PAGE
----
I talked last month about understanding the needs, behaviour and psychology of the shopper, at the point of purchase, and what this means for product design, merchandising and instore marketing.
It is all about getting seen, getting understood and then getting bought. Today I’ll talk about the second - getting understood.
The process of shopping requires significant cognitive effort from the shopper. There are thousands of products to choose from and lots of messages to assimilate or (more commonly) filter out. Shoppers may only engage with a category every few weeks, and typically spend just one or two seconds looking at an individual product.
What is obvious to industry people is often not obvious to shoppers. So making sure that your product is easy to understand is critical. If shoppers don’t understand what you are offering, they won’t buy.
So, what can you do to get understood? There are three key areas. First, telegraph how you are organising the shelves. Don’t agonise for too long over how to lay out a category or store. Choose a way that makes intuitive sense, and then expend your effort on making this crystal clear to the shopper. Take dried herbs: do shoppers think “I think I’ll have some herbs beginning with P today”? Of course not. But does organising herbs alphabetically make sense? Yes, it does.
Second, focus on the key messages you want shoppers to see. Identify the few things that are most important to get across. Be clear about their hierarchy. As part of this, decide what is the single most important message. Make sure you are consistently pushing the key messages across all touchpoints - packaging, shelf-ready packaging and PoS.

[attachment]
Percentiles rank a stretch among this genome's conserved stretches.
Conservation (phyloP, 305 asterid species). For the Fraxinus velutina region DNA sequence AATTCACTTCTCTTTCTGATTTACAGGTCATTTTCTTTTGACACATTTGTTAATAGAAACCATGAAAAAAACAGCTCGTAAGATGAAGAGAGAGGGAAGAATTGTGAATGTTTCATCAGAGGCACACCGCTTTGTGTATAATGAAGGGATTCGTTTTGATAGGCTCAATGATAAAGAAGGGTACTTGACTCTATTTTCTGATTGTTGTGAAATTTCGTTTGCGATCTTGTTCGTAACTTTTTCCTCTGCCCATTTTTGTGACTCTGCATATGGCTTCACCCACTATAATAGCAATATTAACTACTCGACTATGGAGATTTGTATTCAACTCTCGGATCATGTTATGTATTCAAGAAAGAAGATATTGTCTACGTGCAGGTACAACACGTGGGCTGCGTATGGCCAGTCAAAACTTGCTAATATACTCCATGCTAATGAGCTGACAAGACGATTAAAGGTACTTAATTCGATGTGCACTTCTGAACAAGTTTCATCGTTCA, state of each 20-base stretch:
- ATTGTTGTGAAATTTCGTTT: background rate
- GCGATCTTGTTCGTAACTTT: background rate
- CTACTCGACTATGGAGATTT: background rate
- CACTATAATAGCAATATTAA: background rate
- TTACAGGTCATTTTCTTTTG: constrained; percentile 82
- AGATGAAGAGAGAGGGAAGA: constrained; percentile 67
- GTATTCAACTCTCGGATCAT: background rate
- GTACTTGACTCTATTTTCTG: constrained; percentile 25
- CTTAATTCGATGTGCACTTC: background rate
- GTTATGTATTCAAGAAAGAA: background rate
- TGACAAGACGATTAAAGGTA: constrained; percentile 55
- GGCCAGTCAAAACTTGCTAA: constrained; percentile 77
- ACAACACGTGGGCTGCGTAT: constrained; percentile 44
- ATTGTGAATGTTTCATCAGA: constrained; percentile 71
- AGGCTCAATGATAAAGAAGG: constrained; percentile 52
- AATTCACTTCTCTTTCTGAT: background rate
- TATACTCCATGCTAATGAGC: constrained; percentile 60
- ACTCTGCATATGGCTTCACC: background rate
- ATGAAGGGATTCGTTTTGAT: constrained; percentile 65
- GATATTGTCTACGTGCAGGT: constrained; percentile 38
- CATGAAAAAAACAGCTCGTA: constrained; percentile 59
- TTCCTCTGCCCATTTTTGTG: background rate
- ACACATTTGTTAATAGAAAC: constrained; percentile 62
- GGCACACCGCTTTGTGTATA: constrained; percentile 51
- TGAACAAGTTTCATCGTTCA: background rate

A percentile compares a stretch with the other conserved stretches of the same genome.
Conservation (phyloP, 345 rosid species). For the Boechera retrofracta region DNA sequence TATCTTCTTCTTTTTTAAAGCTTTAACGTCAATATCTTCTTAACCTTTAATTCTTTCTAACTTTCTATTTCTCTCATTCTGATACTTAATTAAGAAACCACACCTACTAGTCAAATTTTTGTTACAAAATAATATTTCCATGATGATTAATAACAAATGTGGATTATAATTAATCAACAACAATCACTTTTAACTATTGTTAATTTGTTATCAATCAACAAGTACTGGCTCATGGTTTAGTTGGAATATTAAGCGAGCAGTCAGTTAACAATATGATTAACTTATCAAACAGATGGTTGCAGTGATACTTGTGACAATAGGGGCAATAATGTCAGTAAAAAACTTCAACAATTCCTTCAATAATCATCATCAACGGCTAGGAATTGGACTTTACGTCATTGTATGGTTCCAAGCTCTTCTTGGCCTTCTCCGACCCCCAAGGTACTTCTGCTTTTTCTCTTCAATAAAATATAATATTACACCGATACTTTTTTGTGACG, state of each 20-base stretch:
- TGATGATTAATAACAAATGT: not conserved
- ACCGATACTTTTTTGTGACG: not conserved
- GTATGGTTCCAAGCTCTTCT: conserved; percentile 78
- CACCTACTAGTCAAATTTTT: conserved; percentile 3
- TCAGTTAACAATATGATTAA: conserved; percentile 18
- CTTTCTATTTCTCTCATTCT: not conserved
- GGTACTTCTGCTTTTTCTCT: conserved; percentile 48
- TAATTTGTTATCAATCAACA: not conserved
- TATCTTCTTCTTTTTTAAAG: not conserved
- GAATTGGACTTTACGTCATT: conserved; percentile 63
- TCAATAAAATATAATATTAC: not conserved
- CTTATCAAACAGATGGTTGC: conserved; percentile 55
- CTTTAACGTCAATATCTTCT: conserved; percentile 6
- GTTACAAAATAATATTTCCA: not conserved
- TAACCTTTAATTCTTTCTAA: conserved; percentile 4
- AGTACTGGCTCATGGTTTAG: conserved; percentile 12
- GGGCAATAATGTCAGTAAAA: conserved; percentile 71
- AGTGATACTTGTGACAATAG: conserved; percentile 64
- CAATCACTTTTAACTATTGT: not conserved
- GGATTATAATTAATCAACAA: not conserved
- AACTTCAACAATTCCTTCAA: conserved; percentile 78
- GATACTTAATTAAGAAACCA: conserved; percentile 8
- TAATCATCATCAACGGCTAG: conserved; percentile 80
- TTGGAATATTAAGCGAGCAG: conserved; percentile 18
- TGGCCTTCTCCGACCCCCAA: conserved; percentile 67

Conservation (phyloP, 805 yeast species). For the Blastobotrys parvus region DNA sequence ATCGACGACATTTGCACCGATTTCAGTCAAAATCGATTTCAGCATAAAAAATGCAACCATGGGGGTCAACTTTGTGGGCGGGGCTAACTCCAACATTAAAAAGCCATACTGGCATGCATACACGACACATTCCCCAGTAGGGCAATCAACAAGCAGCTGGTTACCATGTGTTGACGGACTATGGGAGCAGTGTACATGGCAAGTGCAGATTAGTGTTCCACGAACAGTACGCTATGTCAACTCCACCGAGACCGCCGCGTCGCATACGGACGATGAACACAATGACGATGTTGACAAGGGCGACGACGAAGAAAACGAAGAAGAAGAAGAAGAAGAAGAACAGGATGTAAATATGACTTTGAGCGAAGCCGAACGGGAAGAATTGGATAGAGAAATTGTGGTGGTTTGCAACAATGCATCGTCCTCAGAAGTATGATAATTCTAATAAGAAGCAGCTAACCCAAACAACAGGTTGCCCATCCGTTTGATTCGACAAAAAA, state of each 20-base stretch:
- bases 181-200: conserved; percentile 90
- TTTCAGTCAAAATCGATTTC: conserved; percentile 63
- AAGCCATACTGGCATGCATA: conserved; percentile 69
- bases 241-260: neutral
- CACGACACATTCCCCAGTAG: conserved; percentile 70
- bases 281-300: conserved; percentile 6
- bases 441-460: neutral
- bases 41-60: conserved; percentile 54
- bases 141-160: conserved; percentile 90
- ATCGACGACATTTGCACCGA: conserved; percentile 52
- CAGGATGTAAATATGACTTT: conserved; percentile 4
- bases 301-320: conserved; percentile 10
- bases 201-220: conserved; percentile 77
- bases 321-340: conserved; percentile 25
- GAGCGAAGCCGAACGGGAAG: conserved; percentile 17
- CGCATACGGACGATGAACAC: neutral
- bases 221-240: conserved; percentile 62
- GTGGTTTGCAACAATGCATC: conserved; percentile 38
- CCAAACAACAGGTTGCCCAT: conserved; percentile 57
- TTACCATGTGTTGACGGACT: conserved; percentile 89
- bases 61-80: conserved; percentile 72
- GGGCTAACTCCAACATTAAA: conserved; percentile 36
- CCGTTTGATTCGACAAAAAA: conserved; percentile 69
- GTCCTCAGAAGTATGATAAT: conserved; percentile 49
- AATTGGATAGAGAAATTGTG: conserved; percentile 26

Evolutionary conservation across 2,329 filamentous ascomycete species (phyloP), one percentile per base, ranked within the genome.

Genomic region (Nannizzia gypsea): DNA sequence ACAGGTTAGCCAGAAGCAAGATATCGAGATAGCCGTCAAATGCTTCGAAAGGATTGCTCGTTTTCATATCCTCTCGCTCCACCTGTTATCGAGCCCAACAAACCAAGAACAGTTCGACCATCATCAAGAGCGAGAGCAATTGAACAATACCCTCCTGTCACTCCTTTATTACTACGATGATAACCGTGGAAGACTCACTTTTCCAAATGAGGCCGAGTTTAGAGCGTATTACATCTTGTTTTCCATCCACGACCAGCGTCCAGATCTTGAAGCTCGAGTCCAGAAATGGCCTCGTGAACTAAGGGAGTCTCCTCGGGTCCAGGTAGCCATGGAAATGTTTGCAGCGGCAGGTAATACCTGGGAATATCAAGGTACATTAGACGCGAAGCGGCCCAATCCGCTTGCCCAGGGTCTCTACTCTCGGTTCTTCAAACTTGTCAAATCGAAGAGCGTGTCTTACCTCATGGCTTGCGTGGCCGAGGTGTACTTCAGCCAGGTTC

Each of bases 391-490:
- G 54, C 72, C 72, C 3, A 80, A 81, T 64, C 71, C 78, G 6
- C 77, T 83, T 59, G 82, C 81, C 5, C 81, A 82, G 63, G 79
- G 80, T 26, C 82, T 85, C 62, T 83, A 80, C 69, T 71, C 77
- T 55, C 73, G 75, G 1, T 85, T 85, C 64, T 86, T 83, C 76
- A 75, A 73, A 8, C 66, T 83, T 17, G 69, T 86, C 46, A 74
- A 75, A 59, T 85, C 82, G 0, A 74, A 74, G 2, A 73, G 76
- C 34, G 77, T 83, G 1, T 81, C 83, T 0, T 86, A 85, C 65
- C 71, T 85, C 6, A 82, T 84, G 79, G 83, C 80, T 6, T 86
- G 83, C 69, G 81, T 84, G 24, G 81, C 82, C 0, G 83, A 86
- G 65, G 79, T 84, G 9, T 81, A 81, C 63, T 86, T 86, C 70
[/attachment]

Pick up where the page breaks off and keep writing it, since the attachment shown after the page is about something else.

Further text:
Third, spell out what products are for and when to use them. Sometimes this is implicit from the format of a product. For instance, a big bag has come to mean ‘sharing’, a bar means ‘filling’. Be aware of these codes, use them, and don’t fall foul of them.
But often it pays to spell out the occasion for which a product is suited by making it more explicit. Shoppers respond well to being told about an occasion the product will suit. It isn’t patronising. It’s helpful. Don’t be concerned about pigeonholing yourself. Shoppers are bright enough to work out additional occasions.
The way products are bundled through merchandising is also important. Meal and snack deals benefit from promotional mechanics, but also work because they very clearly signal the occasion.
So that’s how to be understood in-store. Spell out what products are for and when to use them. If you’re not understood quickly, you won’t be bought.
Jeremy Garlic is a partner of Insight Traction